“The response to the extension has been overwhelmingly positive, except for criticism about the lack of parking,” says BART Director Joel Keller, who represents East Contra Costa County. “We’ve made it a priority to ensure that every rider has access to the new service which takes drivers off the congested Highway 4 corridor.”

The plan calls for converting a plot of BART-owned land just east of the current lot into more than 800 additional parking spaces.

The current daily ridership for the Antioch Station is 3,050 while the forecasted ridership before its opening was 2,270 trips.

The proposed parking lot cost is $16.4 million. Funding sources include the Contra Costa Transportation Authority, BART, the Metropolitan Transportation Commission and the East Contra Costa Regional Fee and Financing Authority.

BART will now work on the environmental impact and design.

Approval by the BART Board is required with the plan expected to go before Directors in late 2018 or early 2019. Construction would begin in fall of 2019 with the new lot opening in fall of 2020.

BART directors representing the eastern suburbs are just not interested in doing transit-oriented development. This is the problem with AB-2923, as it gives BART zoning power that it is generally not interested in using.
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Canada could have spent $2.6 billion CAD on new transit or bike paths. Instead, it bailed out Chrysler:

The Liberal government has quietly written off a $2.6-billion auto-sector loan that was cobbled together to save Chrysler during the 2009 global economic meltdown.

The write-off, among the largest ever for a taxpayer-funded bailout, is buried in a volume of the 2018 Public Accounts of Canada, tabled in Parliament on Friday.

Canada’s auditor general has previously cited a lack of transparency over the bailouts. “We found it impossible to gain a complete picture of the assistance provided, the difference the assistance made to the viability of the companies, and the amounts recovered and lost,” Michael Ferguson said in his fall 2014 report.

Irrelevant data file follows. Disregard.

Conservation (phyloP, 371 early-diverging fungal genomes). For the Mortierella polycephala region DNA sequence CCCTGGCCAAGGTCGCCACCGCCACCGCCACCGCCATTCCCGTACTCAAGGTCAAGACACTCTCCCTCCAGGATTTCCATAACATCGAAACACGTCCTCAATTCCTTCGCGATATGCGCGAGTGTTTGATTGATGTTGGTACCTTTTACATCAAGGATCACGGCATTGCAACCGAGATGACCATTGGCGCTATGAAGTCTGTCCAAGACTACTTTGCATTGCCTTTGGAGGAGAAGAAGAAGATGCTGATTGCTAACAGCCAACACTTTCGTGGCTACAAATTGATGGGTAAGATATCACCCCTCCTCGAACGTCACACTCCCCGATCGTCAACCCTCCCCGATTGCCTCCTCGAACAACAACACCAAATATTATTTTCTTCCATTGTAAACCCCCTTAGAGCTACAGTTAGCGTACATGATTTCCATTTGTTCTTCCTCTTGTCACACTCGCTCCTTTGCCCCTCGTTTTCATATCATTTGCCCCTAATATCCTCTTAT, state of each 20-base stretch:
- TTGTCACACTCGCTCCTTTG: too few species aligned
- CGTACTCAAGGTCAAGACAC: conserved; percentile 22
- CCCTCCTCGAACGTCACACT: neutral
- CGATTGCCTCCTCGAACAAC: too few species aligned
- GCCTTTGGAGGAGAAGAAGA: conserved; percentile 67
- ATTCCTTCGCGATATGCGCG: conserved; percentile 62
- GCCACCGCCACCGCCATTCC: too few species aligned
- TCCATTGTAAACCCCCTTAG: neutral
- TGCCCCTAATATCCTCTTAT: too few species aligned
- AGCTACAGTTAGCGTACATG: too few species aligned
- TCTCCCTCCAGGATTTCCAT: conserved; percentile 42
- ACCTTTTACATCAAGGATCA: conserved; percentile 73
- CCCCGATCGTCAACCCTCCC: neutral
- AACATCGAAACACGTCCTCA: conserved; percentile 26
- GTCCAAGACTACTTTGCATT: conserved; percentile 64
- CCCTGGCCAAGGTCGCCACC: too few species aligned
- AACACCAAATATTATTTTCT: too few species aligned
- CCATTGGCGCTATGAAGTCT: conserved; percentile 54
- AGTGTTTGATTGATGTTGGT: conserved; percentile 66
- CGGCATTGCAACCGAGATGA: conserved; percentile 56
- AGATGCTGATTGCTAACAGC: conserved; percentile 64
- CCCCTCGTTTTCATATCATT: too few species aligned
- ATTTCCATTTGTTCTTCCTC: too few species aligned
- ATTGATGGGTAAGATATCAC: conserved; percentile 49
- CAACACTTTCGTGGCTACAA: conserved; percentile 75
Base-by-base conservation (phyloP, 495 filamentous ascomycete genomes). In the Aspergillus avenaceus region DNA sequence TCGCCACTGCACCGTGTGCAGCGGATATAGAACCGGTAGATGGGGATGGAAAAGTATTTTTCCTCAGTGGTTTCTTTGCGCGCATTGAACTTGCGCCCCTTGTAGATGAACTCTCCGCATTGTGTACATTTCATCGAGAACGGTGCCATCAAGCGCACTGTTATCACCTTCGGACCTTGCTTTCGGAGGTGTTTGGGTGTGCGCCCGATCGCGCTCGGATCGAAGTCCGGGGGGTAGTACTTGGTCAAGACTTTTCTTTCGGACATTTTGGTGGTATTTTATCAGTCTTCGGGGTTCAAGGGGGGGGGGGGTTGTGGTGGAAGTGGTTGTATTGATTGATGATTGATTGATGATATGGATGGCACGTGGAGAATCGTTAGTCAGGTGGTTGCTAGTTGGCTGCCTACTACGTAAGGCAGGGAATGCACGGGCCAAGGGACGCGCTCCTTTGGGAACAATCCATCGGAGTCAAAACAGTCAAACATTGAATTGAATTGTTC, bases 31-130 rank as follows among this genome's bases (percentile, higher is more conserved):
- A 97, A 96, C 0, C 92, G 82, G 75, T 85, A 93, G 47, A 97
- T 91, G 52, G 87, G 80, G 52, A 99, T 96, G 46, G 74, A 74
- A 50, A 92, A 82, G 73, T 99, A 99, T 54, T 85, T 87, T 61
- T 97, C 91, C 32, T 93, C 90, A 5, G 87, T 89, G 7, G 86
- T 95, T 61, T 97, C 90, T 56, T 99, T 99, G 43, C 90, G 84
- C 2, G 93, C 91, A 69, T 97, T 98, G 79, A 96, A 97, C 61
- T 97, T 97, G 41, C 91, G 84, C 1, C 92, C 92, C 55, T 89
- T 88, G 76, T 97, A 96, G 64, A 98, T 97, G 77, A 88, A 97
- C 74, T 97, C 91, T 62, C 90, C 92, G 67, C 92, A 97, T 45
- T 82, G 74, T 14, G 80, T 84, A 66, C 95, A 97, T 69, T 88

At the time of the 2009 auto-sector bailouts in Canada and the United States, Chrysler was split in two: an “Old Chrysler” that went into bankruptcy and a “New Chrysler” that became viable and remains in operation today. Now called Fiat Chrysler, the international firm reported net profits of $4.3 billion US for 2017.

It will be interesting to see whether Chrysler continues operating the Canadian plants if Trump goes ahead with tariffs.

The Santa Monica Beach Bike Path is a popular place for riding bikes. However, the city has now decided to prohibit bikeshare bikes from the path. To be clear: they are banning bikeshare bikes, but not regular bikes:

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Perhaps this is just a typo, as there is nothing (that I can find) in the administrative record about banning human-powered bikeshare from the bike path. But it is interesting to note that there are private bike rental firms along the path which benefit enormously from this rule.

 

 

Can’t believe this guy is in charge of educating kids:

Hundreds of students from across Beverly Hills Unified School District streamed into Will Rogers Memorial Park Friday morning to protest the planned construction of a subway to the Westside, which will travel under Beverly Hills High School.

Kevin Allen, principal of El Rodeo School, said about 310 of 550 of his elementary school students were scheduled to show up, along with more than 45 parents.

“We just want Metro to come back to the table and work with us,” he said. “We worry about the safety of our kids.”

Allen said today was an opportunity to teach students about what it means to be a peaceful protestor. “Our students today are going to get a lesson on Rosa Parks,” he said.